ideal client.

I will be the first one to admit, for a long long long looooong time I did not know who my ideal client was. I was just designing for people who wanted cool logos and my style. Oh boy, I was so unaware. But bless my previous lil self, we are not here to hate. We are here to say that if people are coming to you for a certain thing if you have a brand that has some recognition, you may already have a certain target audience you are capturing.

If you are a juice shop, maybe you notice a lot of young people or athletes. Maybe it’s the opposite. Maybe you are serving the 40+ moms who are committed to their health and wellness with disposable income to spend on themselves.

Finding your ideal client involves understanding who your target audience is and what it is they need.

Start by defining your niche. What are you good at? What is so specific about you, your industry, your particular service, talent, or skillset? Let me tell you, we are afraid to niche down. We think being everything to everyone is going to lead to more money and more sales, but it’s not true. You will bump into people who won’t care about you. Wouldn’t you rather serve 10 people who will come back the next day than have a line of 50 and lose the 10 who were there just for you? I get it, I operated out of this principle, too. It’s only been recently that I buckled down to say I’m brand strategy and brand design. So I’m in the trenches with you, trust me, throwing out the idea of the scarcity mindset, and committing to doing the best possible work for the best possible people.

Next, we gotta identify your target audience. As I said, I was late to the game on this. I was asked one time to list my clients, and in that my favorite clients, and it turns out, they are all in the wellness, self-aware, eco-space and I use their products and services, as they pertain to a healthier lifestyle, better eating habits, more mobility or safer/cleaner home. Brain explosion. So if you have been in business, think of who comes to your store or buys your service or product. Think of their demographics, psychographics, what are their pain points.

Market research is kind of boring to me personally, but it is so helpful. Send out surveys, attach an incentive to them (nobody has time to fill shit out, respect people’s time), and dig into as many details as you can. Analyze your competition. I do this work with my brand clarity clients. We talk about what you sound and look like, we pull up the competitor’s websites to see what you have going on around you. Sometimes it’s validation that you are not like them, and sometimes you can glean from seeing what they are doing to plug holes in your brand. This does not mean copying anyone! This means assessing them in a column next to you. Please don’t be that asshole. The truth is when you copy someone else, and at the core, that effort didn’t align with your values and ideas anyway—it won’t work. So stay in your own damn lane.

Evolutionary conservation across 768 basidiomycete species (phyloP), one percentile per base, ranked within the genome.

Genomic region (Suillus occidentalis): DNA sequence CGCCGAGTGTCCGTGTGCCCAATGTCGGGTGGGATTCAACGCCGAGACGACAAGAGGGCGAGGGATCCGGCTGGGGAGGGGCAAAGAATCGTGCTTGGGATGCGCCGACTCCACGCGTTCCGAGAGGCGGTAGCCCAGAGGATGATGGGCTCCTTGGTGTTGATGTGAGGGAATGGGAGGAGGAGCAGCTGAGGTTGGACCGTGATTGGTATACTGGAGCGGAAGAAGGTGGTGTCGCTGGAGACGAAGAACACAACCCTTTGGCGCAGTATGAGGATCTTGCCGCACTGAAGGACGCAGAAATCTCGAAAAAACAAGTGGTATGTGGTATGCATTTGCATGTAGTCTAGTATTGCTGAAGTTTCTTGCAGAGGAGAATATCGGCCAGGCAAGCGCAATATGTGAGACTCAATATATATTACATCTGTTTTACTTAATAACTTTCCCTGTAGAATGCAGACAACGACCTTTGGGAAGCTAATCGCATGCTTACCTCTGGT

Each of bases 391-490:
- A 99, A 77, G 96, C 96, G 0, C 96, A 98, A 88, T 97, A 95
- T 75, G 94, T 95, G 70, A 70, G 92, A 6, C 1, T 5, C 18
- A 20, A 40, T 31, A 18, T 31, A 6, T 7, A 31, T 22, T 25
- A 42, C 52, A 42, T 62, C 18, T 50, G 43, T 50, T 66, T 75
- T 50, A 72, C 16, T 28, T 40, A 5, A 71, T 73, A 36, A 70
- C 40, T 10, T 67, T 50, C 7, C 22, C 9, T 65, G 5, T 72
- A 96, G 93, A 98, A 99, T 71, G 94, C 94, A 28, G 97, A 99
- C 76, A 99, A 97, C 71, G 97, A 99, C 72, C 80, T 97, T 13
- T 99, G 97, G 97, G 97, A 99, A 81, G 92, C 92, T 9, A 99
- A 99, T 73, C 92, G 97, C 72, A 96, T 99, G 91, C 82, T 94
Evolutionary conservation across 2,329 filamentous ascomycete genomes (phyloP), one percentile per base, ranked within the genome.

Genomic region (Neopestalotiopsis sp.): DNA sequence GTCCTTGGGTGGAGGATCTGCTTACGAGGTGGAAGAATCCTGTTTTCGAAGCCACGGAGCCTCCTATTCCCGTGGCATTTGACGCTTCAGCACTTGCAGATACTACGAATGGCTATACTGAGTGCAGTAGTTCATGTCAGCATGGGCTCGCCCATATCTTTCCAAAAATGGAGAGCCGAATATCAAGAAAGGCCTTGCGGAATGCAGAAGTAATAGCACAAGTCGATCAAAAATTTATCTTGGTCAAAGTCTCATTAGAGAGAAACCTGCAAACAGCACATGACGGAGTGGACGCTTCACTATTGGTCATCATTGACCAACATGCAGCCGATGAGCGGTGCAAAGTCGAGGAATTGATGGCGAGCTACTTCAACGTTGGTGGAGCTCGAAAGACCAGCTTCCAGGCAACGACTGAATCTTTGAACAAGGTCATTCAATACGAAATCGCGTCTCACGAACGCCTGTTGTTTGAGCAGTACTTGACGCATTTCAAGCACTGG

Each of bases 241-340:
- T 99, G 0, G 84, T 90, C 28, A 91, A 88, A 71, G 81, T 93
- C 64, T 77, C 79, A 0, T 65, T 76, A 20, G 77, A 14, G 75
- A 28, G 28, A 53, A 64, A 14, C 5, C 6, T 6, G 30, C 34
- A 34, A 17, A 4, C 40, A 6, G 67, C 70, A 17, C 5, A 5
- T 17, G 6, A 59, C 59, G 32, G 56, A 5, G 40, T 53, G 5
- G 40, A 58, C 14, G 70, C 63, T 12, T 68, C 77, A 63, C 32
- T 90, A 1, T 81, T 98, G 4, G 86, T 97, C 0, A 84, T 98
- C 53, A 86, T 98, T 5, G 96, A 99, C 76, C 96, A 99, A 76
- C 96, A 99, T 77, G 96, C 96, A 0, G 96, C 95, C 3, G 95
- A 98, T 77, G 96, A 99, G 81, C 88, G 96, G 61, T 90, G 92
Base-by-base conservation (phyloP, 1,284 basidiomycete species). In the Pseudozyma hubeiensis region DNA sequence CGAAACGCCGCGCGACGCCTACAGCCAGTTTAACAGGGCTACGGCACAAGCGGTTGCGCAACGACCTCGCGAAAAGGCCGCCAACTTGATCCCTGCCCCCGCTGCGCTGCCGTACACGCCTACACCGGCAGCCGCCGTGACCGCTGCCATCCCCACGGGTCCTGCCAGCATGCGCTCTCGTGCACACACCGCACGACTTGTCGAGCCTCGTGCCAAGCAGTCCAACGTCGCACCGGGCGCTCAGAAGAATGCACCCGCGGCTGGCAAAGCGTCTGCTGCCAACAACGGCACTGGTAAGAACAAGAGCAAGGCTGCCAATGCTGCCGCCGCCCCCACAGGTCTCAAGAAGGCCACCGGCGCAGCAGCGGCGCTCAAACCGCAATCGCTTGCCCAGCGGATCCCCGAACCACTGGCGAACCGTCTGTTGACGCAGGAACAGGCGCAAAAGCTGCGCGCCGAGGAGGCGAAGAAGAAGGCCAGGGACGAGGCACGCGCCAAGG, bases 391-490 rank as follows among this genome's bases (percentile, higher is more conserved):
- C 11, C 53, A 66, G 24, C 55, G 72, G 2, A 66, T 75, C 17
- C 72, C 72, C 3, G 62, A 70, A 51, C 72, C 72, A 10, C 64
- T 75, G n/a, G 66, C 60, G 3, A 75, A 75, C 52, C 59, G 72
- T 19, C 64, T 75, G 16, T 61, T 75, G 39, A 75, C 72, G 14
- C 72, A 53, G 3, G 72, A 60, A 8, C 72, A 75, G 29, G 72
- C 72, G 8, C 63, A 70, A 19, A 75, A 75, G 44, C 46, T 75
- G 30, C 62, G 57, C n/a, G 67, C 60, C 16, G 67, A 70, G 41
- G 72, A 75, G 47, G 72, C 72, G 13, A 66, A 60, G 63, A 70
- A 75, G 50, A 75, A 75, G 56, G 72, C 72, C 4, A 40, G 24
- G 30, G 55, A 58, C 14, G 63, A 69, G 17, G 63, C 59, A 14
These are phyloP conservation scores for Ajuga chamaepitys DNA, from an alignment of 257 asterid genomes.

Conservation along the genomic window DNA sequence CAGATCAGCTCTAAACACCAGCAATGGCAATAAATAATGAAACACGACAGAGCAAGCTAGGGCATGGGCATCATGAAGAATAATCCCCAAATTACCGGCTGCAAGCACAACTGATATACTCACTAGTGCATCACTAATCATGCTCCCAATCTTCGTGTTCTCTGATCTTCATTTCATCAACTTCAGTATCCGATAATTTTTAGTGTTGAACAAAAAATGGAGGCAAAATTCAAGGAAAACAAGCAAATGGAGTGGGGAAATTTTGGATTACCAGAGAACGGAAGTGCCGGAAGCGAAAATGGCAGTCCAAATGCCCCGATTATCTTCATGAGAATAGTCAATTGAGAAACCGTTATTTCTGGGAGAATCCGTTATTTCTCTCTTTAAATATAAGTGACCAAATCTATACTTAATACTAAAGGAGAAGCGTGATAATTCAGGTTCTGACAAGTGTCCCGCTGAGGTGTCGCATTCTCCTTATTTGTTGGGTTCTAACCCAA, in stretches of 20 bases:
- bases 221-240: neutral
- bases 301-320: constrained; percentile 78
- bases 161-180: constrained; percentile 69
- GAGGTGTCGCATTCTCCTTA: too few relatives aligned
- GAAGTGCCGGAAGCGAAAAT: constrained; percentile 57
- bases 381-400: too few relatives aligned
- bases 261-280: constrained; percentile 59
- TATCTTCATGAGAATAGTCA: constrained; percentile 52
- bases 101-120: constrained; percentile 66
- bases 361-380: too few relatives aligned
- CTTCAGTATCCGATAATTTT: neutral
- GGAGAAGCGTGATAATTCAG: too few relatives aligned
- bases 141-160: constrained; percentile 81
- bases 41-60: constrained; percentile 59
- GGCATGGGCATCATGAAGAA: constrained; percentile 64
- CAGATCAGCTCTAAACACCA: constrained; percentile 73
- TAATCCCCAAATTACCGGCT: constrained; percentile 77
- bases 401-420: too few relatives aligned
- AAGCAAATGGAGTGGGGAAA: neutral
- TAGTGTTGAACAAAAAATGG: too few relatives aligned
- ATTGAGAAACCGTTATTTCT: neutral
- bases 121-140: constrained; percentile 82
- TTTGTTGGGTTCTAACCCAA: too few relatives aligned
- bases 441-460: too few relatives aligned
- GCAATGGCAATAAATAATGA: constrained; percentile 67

Focus on your strengths. When did we become this society (me included) that care so much about what other people think? I recently read this somewhere, two traps to avoid: caring what they think, and thinking that they care! So good. But I digress… the point is, the more you go inward the more you will find your strengths and what makes you unique. And at the end, it is what’s going to differentiate you from your competition.

And of course, test your ideas and refine them as needed. Create a product, and see if you can attract your ideal clients. If not, back to the drawing board. Often times it’s a multi-cycle process before it’s clear who your people are (or who they are for what product/service). And don’t forget, as you evolve, and as your brand evolves, you may be attracting different people, so it’s good to sit down from time to time and evaluate where you are.

Since you’ve read this far, I’ll also tell you a little secret. I have written a personal letter to my ideal client. I named her, I have attached a photo on the page, and I wrote about her like a real person. So when a new person approaches me with a request for work, if I feel/sound like they are that person on my written page—I know it’s going to be a match made in heaven.

Don’t be shy, let me know how this goes for you!